People v. Eveland, 181 Ill. App. 3d 458 (1989)

March 23, 1989 · Illinois Appellate Court · No. 4—88—0427
181 Ill. App. 3d 458

THE PEOPLE OF THE STATE OF ILLINOIS, Plaintiff-Appellee, v. JOHN WARREN EVELAND, Defendant-Appellant.

Fourth District

No. 4—88—0427

Opinion filed March 23, 1989.

*459Daniel D. Yuhas and Lawrence J. Essig, both of State Appellate Defender’s Office, of Springfield, for appellant.

Brett Irving, State’s Attorney, of Pittsfield (Kenneth R. Boyle, Robert J. Biderman, and Michael K. Blazicek, Assistant State’s Attorneys, of counsel), for the People.


delivered the opinion of the court:

On March 31, 1988, defendant John Warren Eveland was convicted by a jury in the circuit court of Pike County of the offense of first degree murder (Ill. Rev. Stat. 1987, ch. 38, par. 9 — l(aXl)) as the result of the death of his daughter, H.E. On June 10, 1988, defendant was sentenced to a 45-year term of imprisonment. Defendant appeals.

Defendant’s sole argument is that the trial court committed reversible error by not granting a mistrial when evidence of prior unrelated criminal conduct allegedly perpetrated by the defendant against his family was testified to by one of the State’s witnesses.


The undisputed evidence clearly establishes H.E., a 2-year-old, 33-*460inch tall, 24-pound girl, died on December 14, 1987, as a result of a beating which occurred that morning. She had been beaten with a belt, a wire hanger, and a toy guitar, none of which blows caused the fatal injury. She had suffered a nonfatal head injury. Death was the result of, probably, a single severe blow by a blunt object to the abdomen which tore apart her liver and fractured one left rib and one right rib. The death-causing injuries could not have been caused by a spanking.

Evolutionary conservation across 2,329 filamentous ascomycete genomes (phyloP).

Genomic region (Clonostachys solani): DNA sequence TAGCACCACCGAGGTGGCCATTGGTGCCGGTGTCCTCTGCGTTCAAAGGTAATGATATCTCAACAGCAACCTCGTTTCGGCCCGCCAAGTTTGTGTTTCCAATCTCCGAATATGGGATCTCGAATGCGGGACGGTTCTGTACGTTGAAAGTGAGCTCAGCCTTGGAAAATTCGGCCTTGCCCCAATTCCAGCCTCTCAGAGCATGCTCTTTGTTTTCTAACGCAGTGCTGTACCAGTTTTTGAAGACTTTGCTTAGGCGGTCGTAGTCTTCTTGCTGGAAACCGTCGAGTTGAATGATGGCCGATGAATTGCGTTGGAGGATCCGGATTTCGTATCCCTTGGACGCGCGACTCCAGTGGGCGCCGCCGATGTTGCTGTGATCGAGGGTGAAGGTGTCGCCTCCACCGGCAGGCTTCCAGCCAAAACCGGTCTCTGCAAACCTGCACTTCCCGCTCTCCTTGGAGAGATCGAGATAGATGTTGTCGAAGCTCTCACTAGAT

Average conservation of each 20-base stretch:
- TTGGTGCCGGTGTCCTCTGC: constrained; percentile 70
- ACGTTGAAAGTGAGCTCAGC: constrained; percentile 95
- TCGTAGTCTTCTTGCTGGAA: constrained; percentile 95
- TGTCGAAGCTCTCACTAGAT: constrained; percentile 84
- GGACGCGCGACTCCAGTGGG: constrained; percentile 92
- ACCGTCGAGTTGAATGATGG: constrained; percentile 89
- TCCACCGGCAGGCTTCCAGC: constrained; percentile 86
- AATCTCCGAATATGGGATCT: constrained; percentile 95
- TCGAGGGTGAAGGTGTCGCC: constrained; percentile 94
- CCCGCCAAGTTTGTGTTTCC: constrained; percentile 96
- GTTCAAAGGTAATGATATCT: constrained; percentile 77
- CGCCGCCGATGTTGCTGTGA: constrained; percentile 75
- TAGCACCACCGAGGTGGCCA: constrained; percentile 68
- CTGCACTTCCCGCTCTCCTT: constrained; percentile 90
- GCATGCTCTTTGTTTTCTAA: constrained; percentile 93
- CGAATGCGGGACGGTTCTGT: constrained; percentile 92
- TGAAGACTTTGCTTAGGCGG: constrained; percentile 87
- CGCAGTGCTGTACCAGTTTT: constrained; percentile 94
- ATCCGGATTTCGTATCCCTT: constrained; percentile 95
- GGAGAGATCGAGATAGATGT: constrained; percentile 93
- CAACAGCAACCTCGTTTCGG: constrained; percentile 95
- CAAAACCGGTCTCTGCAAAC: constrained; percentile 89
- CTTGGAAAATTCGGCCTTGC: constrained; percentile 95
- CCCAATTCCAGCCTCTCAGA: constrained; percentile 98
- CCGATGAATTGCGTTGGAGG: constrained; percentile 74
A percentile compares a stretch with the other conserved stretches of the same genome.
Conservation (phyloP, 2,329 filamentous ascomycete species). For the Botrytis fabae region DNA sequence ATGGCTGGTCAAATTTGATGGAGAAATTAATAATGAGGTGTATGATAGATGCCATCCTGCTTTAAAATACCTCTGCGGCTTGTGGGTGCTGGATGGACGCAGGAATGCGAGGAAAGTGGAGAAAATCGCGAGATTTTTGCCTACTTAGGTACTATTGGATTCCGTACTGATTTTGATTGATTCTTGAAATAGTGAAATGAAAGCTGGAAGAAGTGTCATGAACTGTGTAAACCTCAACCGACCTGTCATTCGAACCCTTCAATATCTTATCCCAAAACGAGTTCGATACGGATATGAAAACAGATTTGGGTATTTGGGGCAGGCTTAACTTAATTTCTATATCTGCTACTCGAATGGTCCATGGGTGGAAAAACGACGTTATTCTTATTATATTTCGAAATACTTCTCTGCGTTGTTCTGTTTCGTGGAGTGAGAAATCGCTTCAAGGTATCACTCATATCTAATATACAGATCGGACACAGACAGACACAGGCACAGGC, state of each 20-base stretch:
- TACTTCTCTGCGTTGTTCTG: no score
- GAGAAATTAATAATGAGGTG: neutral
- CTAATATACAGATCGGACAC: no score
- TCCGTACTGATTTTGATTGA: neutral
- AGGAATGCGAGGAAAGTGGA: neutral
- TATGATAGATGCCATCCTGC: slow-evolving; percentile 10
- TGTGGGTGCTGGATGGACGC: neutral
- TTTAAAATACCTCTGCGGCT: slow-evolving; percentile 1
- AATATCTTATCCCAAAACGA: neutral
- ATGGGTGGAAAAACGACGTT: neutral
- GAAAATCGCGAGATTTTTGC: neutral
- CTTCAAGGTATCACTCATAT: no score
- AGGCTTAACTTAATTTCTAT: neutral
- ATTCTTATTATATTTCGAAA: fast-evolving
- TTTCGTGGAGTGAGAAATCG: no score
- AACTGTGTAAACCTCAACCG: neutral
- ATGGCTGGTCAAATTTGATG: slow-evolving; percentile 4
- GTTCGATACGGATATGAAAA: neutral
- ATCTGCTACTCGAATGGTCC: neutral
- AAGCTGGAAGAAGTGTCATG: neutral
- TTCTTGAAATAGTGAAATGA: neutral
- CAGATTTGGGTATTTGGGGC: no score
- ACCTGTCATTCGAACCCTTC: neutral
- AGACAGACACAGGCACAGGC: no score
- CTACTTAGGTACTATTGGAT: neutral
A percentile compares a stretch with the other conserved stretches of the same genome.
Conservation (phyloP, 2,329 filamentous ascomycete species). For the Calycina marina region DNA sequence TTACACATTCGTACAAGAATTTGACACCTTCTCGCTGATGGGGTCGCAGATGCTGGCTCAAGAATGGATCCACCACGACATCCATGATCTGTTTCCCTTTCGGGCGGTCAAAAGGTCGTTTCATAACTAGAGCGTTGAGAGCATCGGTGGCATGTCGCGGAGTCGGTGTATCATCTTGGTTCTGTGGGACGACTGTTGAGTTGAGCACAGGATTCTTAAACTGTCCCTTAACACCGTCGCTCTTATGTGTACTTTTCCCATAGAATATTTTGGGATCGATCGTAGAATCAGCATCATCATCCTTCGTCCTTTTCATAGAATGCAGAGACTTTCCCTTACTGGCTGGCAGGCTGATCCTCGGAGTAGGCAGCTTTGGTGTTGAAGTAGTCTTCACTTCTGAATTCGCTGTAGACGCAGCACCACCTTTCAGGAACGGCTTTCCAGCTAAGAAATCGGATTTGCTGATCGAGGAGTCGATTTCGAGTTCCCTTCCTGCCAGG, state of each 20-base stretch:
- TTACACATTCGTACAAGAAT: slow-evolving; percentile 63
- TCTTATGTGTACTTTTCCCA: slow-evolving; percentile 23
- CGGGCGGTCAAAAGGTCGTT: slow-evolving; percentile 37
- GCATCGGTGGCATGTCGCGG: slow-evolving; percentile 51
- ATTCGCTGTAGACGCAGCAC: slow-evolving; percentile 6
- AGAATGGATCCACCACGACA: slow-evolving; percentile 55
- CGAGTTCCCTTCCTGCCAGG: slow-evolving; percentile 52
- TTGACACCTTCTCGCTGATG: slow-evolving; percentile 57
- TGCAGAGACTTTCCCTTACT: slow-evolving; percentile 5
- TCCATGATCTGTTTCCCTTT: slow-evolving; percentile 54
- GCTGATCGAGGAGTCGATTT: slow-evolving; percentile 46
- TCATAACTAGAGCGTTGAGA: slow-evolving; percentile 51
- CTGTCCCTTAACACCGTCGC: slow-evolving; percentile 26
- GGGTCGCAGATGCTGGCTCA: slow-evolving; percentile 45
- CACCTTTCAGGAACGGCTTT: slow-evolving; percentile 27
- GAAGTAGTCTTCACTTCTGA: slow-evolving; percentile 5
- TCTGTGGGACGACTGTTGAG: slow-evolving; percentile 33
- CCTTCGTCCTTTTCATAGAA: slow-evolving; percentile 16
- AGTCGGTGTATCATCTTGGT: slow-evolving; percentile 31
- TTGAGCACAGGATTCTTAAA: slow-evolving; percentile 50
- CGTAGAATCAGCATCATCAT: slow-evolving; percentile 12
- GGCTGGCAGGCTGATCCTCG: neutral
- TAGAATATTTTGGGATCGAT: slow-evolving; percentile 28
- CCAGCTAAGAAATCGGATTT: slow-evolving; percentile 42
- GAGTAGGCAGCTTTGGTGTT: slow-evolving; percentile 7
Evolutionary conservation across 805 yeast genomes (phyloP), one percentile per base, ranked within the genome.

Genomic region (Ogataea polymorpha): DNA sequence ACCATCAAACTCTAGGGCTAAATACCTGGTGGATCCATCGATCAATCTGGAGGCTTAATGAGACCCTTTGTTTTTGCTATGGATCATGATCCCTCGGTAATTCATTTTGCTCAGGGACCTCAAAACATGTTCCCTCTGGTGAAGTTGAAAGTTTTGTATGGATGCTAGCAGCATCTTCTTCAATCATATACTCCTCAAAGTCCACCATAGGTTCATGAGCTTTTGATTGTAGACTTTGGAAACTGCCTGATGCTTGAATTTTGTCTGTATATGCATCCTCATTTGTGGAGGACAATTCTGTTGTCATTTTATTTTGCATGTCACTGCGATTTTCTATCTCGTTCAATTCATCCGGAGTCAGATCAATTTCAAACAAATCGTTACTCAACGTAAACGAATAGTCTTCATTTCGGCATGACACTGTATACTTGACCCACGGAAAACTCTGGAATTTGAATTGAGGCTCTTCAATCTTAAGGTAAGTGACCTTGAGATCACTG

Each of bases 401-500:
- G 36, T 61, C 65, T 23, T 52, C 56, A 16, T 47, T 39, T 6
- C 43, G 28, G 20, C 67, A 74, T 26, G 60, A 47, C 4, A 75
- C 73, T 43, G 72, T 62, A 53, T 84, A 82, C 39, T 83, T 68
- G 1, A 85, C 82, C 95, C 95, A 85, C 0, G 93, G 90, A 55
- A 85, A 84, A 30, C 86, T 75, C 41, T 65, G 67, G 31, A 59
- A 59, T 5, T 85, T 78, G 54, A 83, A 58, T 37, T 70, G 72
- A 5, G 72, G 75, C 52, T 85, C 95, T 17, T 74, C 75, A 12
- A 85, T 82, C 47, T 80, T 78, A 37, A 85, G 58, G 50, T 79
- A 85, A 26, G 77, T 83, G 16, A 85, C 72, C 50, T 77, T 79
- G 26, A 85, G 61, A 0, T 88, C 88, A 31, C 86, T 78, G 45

The events of the morning leading up to the fatal injury to H.E. were basically related by two witnesses, her mother, Melinda Eveland, and her father, the defendant.

According to Melinda Eveland, on December 14, 1987, Melinda and defendant were living together in Pittsfield, Illinois, with their two children, T.E., a son three years old, and H.E., a daughter recently two years old. Melinda and defendant arose around 9 a.m., at which time both children were in the living room, in their pajamas, watching television. It was snowing, and defendant told Melinda to go to Wal-Mart and obtain a cover for their boat, which was parked in the backyard of the residence property. Melinda was hurried by defendant to make the trip to Wal-Mart and did not completely dress for the day. She went directly to Wal-Mart, purchased the tarp, and returned home, entering the kitchen door. According to Melinda, defendant came running at her in anger and said: “If you ever leave me with a mess like this, I swear I’ll kill you.” Melinda ended up on the floor by falling, being shoved, or pulled down.

Melinda got up from the floor and went into the living room, and found H.E. nude, partially on the floor and partially on a cushion, lying on her stomach. She pulled H.E. up, noticed a large bruise over an eye, and took her to her bed in the children’s room, covering her with a blanket. T.E. was in the room picking up his toys and appeared scared. H.E.’s eyes were opened, and she said, “Mommy, Mommy,” to Melinda. Defendant came into the room and said H.E. had to get up and pick up her toys, just like T.E. Melinda tried to get H.E. to stand, but H.E.’s legs were limp.

Defendant directed Melinda to pick up the mess in the bathroom, and she left the children’s bedroom with H.E. lying on the bedroom floor. Melinda stated she heard defendant say, “I hate this little bitch,” and saw him raise his bare foot “[mjaybe knee high.” He was standing over H.E., and Melinda heard a thud that was not consistent with the sound of a foot hitting the floor. Defendant was very angry, and Melinda, without defendant’s awareness, obtained her coat and decided to leave the residence. She heard bath water running, and *461heard defendant say, “You’re going to take one too.” As she was leaving, she heard a splash and a thud.